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Wednesday, April 25, 2007

Cambodia, Vietnam to sign parliamentary cooperation agreement

Cambodian and Vietnamese national assemblies will sign a bilateral cooperation agreement when President of the Vietnamese National Assembly Nguyen Phu Trong visits Cambodia from Wednesday to Saturday.

"The bilateral cooperation focuses on the exchange of visits for both sides' parliamentary members," Heng Samrin, president of the Cambodian National Assembly, told reporters on Wednesday.

Border issues and the dispute about the Khmer Krom people will not be touched during the visit, he added.

During the visit, Nguyen Phu Trong will receive an audience granted by King Norodom Sihamoni, according to a government press release.

He is also expected to meet with Senate President Chea Sim, Heng Samrin and Prime Minister Hun Sen.

He will later visit the National Museum in Phnom Penh and the Angkor Wat in Siem Reap.

Source: Xinhua
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Cambodia passes standard law

The Cambodian National Assembly Wednesday approved the Law of Standard of Cambodia, which is expected to standardize the quality of imported and exported goods of the kingdom.

"This law will urge our local enterprises and producers to produce commodities of unified standard," said Ith Prang, secretary of state at the Ministry of Industry, Mines and Energy.

It will also encourage all manufacturers to compete with each other on equal basis in market, he added.

Under the law, an Institute of Standard of Cambodia (ISC) will be established to help clarify quality standard of imported and exported products.

Meanwhile, anyone who uses illegally the mark of Standard of Cambodia on their products will be sentenced to jail from six days to one month together with a fine from 125 to 500 U.S. dollars.

The law was passed as a way to implement the conditions of the World Trade Organization (WTO), which Cambodia entered in 2004.

Source: Xinhua
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Cambodia to invest 2.5 bln USD to develop road system

The Cambodian government will invest 2.5 billion U.S. dollars to develop the kingdom's road system from now to 2025, an official said on Tuesday.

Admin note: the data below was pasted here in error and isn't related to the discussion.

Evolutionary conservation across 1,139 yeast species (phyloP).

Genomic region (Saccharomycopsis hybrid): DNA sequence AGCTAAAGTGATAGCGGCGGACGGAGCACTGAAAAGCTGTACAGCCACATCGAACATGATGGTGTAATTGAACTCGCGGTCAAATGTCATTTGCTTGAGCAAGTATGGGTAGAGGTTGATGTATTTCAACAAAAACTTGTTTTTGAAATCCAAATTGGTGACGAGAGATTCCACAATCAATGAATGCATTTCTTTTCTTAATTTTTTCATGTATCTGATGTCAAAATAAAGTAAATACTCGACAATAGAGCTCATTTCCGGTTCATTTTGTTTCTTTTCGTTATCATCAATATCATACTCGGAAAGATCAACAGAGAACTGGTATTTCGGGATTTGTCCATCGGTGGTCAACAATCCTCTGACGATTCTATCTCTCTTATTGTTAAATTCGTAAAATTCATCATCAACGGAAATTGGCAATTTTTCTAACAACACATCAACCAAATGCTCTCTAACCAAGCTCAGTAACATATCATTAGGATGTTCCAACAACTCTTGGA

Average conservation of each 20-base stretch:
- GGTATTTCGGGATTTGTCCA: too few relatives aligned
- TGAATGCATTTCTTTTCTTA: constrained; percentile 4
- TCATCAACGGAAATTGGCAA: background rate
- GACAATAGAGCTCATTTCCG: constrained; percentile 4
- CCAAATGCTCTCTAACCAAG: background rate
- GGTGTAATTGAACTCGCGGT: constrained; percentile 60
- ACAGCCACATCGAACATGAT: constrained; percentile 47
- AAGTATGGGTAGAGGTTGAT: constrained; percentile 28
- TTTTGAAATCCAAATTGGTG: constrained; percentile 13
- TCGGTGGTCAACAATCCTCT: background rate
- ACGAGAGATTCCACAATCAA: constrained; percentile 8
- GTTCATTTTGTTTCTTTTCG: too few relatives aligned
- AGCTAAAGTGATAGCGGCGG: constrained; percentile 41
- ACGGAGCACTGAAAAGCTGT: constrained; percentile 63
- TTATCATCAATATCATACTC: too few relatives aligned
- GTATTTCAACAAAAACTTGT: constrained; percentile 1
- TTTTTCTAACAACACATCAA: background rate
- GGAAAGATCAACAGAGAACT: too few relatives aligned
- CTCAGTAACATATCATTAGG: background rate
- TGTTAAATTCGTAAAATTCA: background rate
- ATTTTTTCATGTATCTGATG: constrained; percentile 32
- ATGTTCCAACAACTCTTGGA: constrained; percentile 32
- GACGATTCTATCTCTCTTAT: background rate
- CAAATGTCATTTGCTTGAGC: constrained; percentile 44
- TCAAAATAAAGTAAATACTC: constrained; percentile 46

"Developing road system is a main factor for helping reduce poverty in this country, because people can transport their products to sell in markets. Roads will make them feel easy to travel and communicate between city and rural areas," said Sun Chan Thol, Minister of Public Works and Transportation.

The budget will also help improve transportation safety in the country, he said, while addressing his ministry's annual work review.

"We are considering to find aid and loan from the Asian Bank of Development, the World Bank and the Australian government of about 42 million U.S. dollars to facilitate the plan," he added.

During last week's Khmer New Year, some 50 people died and over 300 were injured in road accidents, which have become the third largest killer for the Cambodians after AIDS and mines, according to statistics released along the meeting.

Source: Xinhua
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Hun Sen downplays foreign concern over Cambodia's oil benefits

Cambodian Prime Minister Hun Sen in Phnom Penh on Tuesday called on foreign countries not to be concerned too much about Cambodia's oil and gas benefits expected to come in 2009-2010.

"We Cambodians will use the benefits from oil and gas properly, " he said while addressing the annual work review of the Ministry of Public Works and Transportation.

Part of the benefits will be spent to expand rural roads into national roads across the country, he said.

Earlier this year, he said that the benefits will mainly go to the education and health sectors.

"For nearly 30 years, we have developed our country from zero level to the current prosperity with political stability. During that time, people have only small fish to eat. When have gold ( namely the benefits of oil and gas ), we still know how to develop this country," he said on Tuesday.